Why US Treasuries May Break the Market
There is an eery sense in nearly all markets at the moment as narrative meets reality and no one seems to know where this goes. The elephant in the room is US Treasuries and no one seems to ‘get it’ as one normally doesn’t find this elephant in one’s room…
Friday night saw more market turmoil as US PPI (inflation at the factory door) ran hotter than expected in another sign that inflation may be a little stickier than thought / hoped and that maybe the mythical ‘soft landing’ everyone is hoping for won’t happen. The S&P500 and NASDAQ had their 2nd week in a row of closing lower week-on-week and Treasuries again finished lower (meaning yields higher). Precious metals and bitcoin continue to chop up and down within a ‘boring’ range as they fight the higher rates & USD v safety & inflation hedge battle for love.
So let’s strip this bare and simple and do some math around debt, because quite frankly, its ALL about debt and that there is too much of it.
Too much debt is why the Fed and central banks around the world cranked up the money printing presses and suppressed rates since the GFC. Debt was about to collapse the world during the GFC and it had to be ‘fixed’ before the CDS’s (credit default swaps) exploded and, what looked like what was already a bad situation, got a whole lot worse.
Since then, because ironically printing money creates a whole lot more debt in the form of Government Bonds (including US Treasuries), debt has exploded much much higher than before the GFC. Much more debt means more interest payments…
The pain in US Treasuries in particular is that the US government has a double whammy of a whole lot of bonds maturing and needing to be ‘resold’ AND a government that is spending hand over fist and filling up its TGA (bank account) that was emptied prior to the debt ceiling debacle. So…. there is a mountain of US government bonds flooding the market at the exact same time that the world is buying less of them because of the exact reason there are so many… it’s a giant Ponzi scheme and participants are opting out for either financial or political reasons.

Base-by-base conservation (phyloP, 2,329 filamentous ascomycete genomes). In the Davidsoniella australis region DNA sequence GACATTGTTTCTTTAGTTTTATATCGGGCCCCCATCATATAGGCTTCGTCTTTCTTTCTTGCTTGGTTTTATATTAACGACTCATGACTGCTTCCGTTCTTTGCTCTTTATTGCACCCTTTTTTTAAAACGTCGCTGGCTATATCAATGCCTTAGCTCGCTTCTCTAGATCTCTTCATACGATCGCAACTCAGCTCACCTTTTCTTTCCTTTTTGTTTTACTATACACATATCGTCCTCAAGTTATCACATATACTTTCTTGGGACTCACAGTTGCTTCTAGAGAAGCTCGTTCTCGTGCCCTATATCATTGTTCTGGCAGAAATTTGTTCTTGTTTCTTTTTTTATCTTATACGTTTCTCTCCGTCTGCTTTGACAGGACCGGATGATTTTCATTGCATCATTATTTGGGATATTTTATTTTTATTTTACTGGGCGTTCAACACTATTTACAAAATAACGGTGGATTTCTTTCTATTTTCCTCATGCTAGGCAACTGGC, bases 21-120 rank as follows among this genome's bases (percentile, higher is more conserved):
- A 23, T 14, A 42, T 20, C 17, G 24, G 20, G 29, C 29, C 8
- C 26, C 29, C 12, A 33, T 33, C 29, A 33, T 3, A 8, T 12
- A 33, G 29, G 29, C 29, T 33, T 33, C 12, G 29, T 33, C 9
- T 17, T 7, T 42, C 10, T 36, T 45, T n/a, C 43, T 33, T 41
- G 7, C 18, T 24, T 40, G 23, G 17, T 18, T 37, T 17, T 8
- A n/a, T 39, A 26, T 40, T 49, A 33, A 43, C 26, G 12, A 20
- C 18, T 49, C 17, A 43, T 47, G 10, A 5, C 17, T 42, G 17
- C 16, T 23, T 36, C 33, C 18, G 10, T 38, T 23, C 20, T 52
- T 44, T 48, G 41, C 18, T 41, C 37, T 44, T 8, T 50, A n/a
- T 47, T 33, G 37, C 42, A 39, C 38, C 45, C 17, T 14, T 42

The following tweet puts this into perspective:
Yes you read right. Nearly ALL tax receipts (the government’s only income) would be required to just pay the interest… But the Fed sets the interest rate right?
As the broader market doesn’t buy US Treasuries at the rate required and starts to think inflation may indeed be sticky, supply/demand/price fundamentals dictate that the price of these bonds drops, further raising the world’s ‘risk free return’ or defacto interest rates. For a very long time now these have been predictably falling in a defined channel. Until now….
The key words there are ‘breaking point’ as that is ultimately what people don’t understand fully yet. The world’s biggest ever debt pile quite simply cannot handle interest rates higher than the GDP that pays the interest on them. The central banks are trapped in a Ponzi scheme of their own making where they need to monetise debt to pay the interest on the debt, creating more debt. That is, by definition, unsustainable. Meanwhile, everyone is looking and wondering what might be the pin that bursts this ‘everything bubble’. Few would have predicted the ‘worlds safest asset’ as the cause, and may well not be.
The Fed are possibly playing a confidence game here, deliberately letting it get to the point where it justifies what promises to be an eye watering QE (money printing) response. Global Macro Insider’s Raoul Pal put it well in an update earlier:
“How things play out in Q4 is extremely important.
I think the Fed knows they have to get interest rates down to the long-term trend of GDP or lower or everything breaks…
I think we have to assume they are hiking this late in the cycle on purpose — that they want inflation to undershoot and unemployment to rise somewhat…
The undershoot would give them the cover to monetise the debt and get rates lower. Basically, the current hawkishness is a narrative ruse.
All of this is happening with this as the consumer picture…”
There are 2 assets in the world considered the most ‘risk free’. The US Treasuries/USD combo and gold. We mentioned earlier gold’s competing forces currently. Should the Fed push this all the way to market breakage of some sort, gold’s safe haven, volatility and inflation protection properties should shine. (Oh, and the Fed have a near perfect record of hiking into a recession of their making). Should, or more accurately, once the Fed turn on the printers again, all that debt based liquidity should be very supportive of higher gold prices as bonds and the USD tank. Gold is trapped between both narratives right now and hence chopping sideways. Math and economics mean that simply can’t stay that way.
The old saying, better a year too early than a day too late may be quite relevant right now…